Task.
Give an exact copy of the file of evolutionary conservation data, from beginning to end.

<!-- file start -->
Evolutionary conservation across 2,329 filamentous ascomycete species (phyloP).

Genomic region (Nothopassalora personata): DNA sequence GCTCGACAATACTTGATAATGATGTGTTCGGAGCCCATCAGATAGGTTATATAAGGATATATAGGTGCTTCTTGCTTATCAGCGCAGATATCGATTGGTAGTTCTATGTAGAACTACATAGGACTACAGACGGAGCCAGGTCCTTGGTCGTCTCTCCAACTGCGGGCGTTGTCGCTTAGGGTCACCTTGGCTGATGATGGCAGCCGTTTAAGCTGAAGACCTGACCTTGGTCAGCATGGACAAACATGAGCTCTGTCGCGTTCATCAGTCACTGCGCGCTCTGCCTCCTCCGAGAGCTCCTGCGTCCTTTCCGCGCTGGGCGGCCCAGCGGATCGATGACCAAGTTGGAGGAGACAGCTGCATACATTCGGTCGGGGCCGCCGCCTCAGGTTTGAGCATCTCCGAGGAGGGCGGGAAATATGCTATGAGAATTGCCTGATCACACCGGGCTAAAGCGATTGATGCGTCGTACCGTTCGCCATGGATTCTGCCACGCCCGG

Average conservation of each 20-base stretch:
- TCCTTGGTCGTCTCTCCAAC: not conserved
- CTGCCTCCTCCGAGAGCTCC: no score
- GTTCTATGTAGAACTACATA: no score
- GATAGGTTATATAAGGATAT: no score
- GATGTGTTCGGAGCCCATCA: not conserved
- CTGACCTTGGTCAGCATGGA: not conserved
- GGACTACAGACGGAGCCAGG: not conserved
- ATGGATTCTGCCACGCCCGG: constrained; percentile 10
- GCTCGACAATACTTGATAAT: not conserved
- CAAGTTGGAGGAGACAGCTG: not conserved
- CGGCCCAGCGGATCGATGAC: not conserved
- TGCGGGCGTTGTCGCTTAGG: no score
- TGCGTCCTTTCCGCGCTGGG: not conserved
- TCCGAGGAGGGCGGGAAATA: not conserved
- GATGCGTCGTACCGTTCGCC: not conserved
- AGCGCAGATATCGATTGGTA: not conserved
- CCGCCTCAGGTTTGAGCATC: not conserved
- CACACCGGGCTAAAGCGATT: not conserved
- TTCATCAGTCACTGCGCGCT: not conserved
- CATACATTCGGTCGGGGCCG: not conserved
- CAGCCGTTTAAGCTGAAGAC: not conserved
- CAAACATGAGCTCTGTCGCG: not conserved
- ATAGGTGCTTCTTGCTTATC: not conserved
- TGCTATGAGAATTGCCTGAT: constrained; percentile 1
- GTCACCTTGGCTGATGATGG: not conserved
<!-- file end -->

Evolutionary conservation across 2,329 filamentous ascomycete species (phyloP).

Genomic region (Nothopassalora personata): DNA sequence GCTCGACAATACTTGATAATGATGTGTTCGGAGCCCATCAGATAGGTTATATAAGGATATATAGGTGCTTCTTGCTTATCAGCGCAGATATCGATTGGTAGTTCTATGTAGAACTACATAGGACTACAGACGGAGCCAGGTCCTTGGTCGTCTCTCCAACTGCGGGCGTTGTCGCTTAGGGTCACCTTGGCTGATGATGGCAGCCGTTTAAGCTGAAGACCTGACCTTGGTCAGCATGGACAAACATGAGCTCTGTCGCGTTCATCAGTCACTGCGCGCTCTGCCTCCTCCGAGAGCTCCTGCGTCCTTTCCGCGCTGGGCGGCCCAGCGGATCGATGACCAAGTTGGAGGAGACAGCTGCATACATTCGGTCGGGGCCGCCGCCTCAGGTTTGAGCATCTCCGAGGAGGGCGGGAAATATGCTATGAGAATTGCCTGATCACACCGGGCTAAAGCGATTGATGCGTCGTACCGTTCGCCATGGATTCTGCCACGCCCGG

Average conservation of each 20-base stretch:
- TCCTTGGTCGTCTCTCCAAC: not conserved
- CTGCCTCCTCCGAGAGCTCC: no score
- GTTCTATGTAGAACTACATA: no score
- GATAGGTTATATAAGGATAT: no score
- GATGTGTTCGGAGCCCATCA: not conserved
- CTGACCTTGGTCAGCATGGA: not conserved
- GGACTACAGACGGAGCCAGG: not conserved
- ATGGATTCTGCCACGCCCGG: constrained; percentile 10
- GCTCGACAATACTTGATAAT: not conserved
- CAAGTTGGAGGAGACAGCTG: not conserved
- CGGCCCAGCGGATCGATGAC: not conserved
- TGCGGGCGTTGTCGCTTAGG: no score
- TGCGTCCTTTCCGCGCTGGG: not conserved
- TCCGAGGAGGGCGGGAAATA: not conserved
- GATGCGTCGTACCGTTCGCC: not conserved
- AGCGCAGATATCGATTGGTA: not conserved
- CCGCCTCAGGTTTGAGCATC: not conserved
- CACACCGGGCTAAAGCGATT: not conserved
- TTCATCAGTCACTGCGCGCT: not conserved
- CATACATTCGGTCGGGGCCG: not conserved
- CAGCCGTTTAAGCTGAAGAC: not conserved
- CAAACATGAGCTCTGTCGCG: not conserved
- ATAGGTGCTTCTTGCTTATC: not conserved
- TGCTATGAGAATTGCCTGAT: constrained; percentile 1
- GTCACCTTGGCTGATGATGG: not conserved